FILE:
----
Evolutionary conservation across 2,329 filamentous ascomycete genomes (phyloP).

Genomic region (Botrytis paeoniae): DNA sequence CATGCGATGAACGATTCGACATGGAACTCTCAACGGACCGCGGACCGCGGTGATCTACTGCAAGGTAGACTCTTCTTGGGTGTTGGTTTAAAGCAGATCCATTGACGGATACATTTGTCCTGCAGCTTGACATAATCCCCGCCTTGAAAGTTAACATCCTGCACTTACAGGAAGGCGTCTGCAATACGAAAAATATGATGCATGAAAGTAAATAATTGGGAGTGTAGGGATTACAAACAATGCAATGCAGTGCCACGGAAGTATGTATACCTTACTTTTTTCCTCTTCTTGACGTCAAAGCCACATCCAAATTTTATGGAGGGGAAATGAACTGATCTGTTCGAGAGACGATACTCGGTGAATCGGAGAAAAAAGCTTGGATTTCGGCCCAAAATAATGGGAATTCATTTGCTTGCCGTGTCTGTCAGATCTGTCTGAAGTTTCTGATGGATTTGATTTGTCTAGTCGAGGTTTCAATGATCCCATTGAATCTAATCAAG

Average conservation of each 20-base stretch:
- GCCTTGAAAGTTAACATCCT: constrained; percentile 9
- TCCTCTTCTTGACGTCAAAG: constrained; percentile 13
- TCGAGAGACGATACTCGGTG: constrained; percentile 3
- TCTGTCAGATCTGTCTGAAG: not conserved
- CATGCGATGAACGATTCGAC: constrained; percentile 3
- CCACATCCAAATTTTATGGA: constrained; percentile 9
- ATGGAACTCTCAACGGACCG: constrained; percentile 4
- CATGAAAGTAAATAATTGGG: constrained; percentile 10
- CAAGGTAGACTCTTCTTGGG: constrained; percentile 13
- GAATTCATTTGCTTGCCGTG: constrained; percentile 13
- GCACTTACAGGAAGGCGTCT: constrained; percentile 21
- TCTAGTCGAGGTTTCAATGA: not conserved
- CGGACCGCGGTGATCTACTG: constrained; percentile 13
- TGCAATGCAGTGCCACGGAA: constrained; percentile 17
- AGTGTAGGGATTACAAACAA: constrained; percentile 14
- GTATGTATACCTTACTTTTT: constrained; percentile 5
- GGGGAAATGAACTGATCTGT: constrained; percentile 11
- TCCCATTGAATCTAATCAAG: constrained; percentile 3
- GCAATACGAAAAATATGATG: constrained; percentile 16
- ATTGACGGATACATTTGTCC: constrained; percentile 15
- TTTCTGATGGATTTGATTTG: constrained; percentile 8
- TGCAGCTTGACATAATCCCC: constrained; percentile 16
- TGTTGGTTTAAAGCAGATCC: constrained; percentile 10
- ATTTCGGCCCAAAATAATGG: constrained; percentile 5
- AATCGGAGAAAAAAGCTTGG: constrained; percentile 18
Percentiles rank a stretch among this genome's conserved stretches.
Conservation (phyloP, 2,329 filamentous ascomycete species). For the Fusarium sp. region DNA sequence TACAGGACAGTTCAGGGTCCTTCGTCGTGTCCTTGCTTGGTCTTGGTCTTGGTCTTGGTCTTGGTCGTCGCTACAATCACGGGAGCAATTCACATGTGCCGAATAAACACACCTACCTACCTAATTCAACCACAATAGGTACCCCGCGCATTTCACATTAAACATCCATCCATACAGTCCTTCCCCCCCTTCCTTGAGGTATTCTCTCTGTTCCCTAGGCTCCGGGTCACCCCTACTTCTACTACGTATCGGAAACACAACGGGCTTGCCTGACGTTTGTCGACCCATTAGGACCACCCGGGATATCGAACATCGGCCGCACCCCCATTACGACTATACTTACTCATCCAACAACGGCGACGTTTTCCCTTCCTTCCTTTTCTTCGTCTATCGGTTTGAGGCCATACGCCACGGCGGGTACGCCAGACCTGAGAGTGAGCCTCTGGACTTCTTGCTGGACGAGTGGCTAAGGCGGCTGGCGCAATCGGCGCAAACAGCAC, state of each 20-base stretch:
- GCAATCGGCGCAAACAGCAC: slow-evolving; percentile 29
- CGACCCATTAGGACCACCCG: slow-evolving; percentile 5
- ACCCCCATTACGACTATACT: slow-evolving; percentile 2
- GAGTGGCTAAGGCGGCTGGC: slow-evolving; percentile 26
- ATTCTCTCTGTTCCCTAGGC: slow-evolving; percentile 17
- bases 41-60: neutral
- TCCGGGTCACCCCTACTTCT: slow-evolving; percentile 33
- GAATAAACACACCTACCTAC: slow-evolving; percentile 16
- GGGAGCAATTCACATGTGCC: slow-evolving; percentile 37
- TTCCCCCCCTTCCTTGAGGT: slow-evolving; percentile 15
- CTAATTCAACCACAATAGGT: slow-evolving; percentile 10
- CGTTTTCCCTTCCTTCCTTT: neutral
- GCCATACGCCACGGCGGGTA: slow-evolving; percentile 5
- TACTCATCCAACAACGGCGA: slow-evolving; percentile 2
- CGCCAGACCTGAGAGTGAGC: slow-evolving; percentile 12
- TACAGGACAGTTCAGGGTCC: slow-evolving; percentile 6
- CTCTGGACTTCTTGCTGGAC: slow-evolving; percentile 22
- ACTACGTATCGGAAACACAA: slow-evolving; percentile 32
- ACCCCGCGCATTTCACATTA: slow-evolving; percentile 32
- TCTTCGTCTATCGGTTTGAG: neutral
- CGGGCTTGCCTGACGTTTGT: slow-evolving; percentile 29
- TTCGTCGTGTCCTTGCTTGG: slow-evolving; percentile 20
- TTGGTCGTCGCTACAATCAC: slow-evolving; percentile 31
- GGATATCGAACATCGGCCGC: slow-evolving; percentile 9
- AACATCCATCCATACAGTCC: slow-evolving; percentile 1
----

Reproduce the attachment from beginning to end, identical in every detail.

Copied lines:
Evolutionary conservation across 2,329 filamentous ascomycete genomes (phyloP).

Genomic region (Botrytis paeoniae): DNA sequence CATGCGATGAACGATTCGACATGGAACTCTCAACGGACCGCGGACCGCGGTGATCTACTGCAAGGTAGACTCTTCTTGGGTGTTGGTTTAAAGCAGATCCATTGACGGATACATTTGTCCTGCAGCTTGACATAATCCCCGCCTTGAAAGTTAACATCCTGCACTTACAGGAAGGCGTCTGCAATACGAAAAATATGATGCATGAAAGTAAATAATTGGGAGTGTAGGGATTACAAACAATGCAATGCAGTGCCACGGAAGTATGTATACCTTACTTTTTTCCTCTTCTTGACGTCAAAGCCACATCCAAATTTTATGGAGGGGAAATGAACTGATCTGTTCGAGAGACGATACTCGGTGAATCGGAGAAAAAAGCTTGGATTTCGGCCCAAAATAATGGGAATTCATTTGCTTGCCGTGTCTGTCAGATCTGTCTGAAGTTTCTGATGGATTTGATTTGTCTAGTCGAGGTTTCAATGATCCCATTGAATCTAATCAAG

Average conservation of each 20-base stretch:
- GCCTTGAAAGTTAACATCCT: constrained; percentile 9
- TCCTCTTCTTGACGTCAAAG: constrained; percentile 13
- TCGAGAGACGATACTCGGTG: constrained; percentile 3
- TCTGTCAGATCTGTCTGAAG: not conserved
- CATGCGATGAACGATTCGAC: constrained; percentile 3
- CCACATCCAAATTTTATGGA: constrained; percentile 9
- ATGGAACTCTCAACGGACCG: constrained; percentile 4
- CATGAAAGTAAATAATTGGG: constrained; percentile 10
- CAAGGTAGACTCTTCTTGGG: constrained; percentile 13
- GAATTCATTTGCTTGCCGTG: constrained; percentile 13
- GCACTTACAGGAAGGCGTCT: constrained; percentile 21
- TCTAGTCGAGGTTTCAATGA: not conserved
- CGGACCGCGGTGATCTACTG: constrained; percentile 13
- TGCAATGCAGTGCCACGGAA: constrained; percentile 17
- AGTGTAGGGATTACAAACAA: constrained; percentile 14
- GTATGTATACCTTACTTTTT: constrained; percentile 5
- GGGGAAATGAACTGATCTGT: constrained; percentile 11
- TCCCATTGAATCTAATCAAG: constrained; percentile 3
- GCAATACGAAAAATATGATG: constrained; percentile 16
- ATTGACGGATACATTTGTCC: constrained; percentile 15
- TTTCTGATGGATTTGATTTG: constrained; percentile 8
- TGCAGCTTGACATAATCCCC: constrained; percentile 16
- TGTTGGTTTAAAGCAGATCC: constrained; percentile 10
- ATTTCGGCCCAAAATAATGG: constrained; percentile 5
- AATCGGAGAAAAAAGCTTGG: constrained; percentile 18
Percentiles rank a stretch among this genome's conserved stretches.
Conservation (phyloP, 2,329 filamentous ascomycete species). For the Fusarium sp. region DNA sequence TACAGGACAGTTCAGGGTCCTTCGTCGTGTCCTTGCTTGGTCTTGGTCTTGGTCTTGGTCTTGGTCGTCGCTACAATCACGGGAGCAATTCACATGTGCCGAATAAACACACCTACCTACCTAATTCAACCACAATAGGTACCCCGCGCATTTCACATTAAACATCCATCCATACAGTCCTTCCCCCCCTTCCTTGAGGTATTCTCTCTGTTCCCTAGGCTCCGGGTCACCCCTACTTCTACTACGTATCGGAAACACAACGGGCTTGCCTGACGTTTGTCGACCCATTAGGACCACCCGGGATATCGAACATCGGCCGCACCCCCATTACGACTATACTTACTCATCCAACAACGGCGACGTTTTCCCTTCCTTCCTTTTCTTCGTCTATCGGTTTGAGGCCATACGCCACGGCGGGTACGCCAGACCTGAGAGTGAGCCTCTGGACTTCTTGCTGGACGAGTGGCTAAGGCGGCTGGCGCAATCGGCGCAAACAGCAC, state of each 20-base stretch:
- GCAATCGGCGCAAACAGCAC: slow-evolving; percentile 29
- CGACCCATTAGGACCACCCG: slow-evolving; percentile 5
- ACCCCCATTACGACTATACT: slow-evolving; percentile 2
- GAGTGGCTAAGGCGGCTGGC: slow-evolving; percentile 26
- ATTCTCTCTGTTCCCTAGGC: slow-evolving; percentile 17
- bases 41-60: neutral
- TCCGGGTCACCCCTACTTCT: slow-evolving; percentile 33
- GAATAAACACACCTACCTAC: slow-evolving; percentile 16
- GGGAGCAATTCACATGTGCC: slow-evolving; percentile 37
- TTCCCCCCCTTCCTTGAGGT: slow-evolving; percentile 15
- CTAATTCAACCACAATAGGT: slow-evolving; percentile 10
- CGTTTTCCCTTCCTTCCTTT: neutral
- GCCATACGCCACGGCGGGTA: slow-evolving; percentile 5
- TACTCATCCAACAACGGCGA: slow-evolving; percentile 2
- CGCCAGACCTGAGAGTGAGC: slow-evolving; percentile 12
- TACAGGACAGTTCAGGGTCC: slow-evolving; percentile 6
- CTCTGGACTTCTTGCTGGAC: slow-evolving; percentile 22
- ACTACGTATCGGAAACACAA: slow-evolving; percentile 32
- ACCCCGCGCATTTCACATTA: slow-evolving; percentile 32
- TCTTCGTCTATCGGTTTGAG: neutral
- CGGGCTTGCCTGACGTTTGT: slow-evolving; percentile 29
- TTCGTCGTGTCCTTGCTTGG: slow-evolving; percentile 20
- TTGGTCGTCGCTACAATCAC: slow-evolving; percentile 31
- GGATATCGAACATCGGCCGC: slow-evolving; percentile 9
- AACATCCATCCATACAGTCC: slow-evolving; percentile 1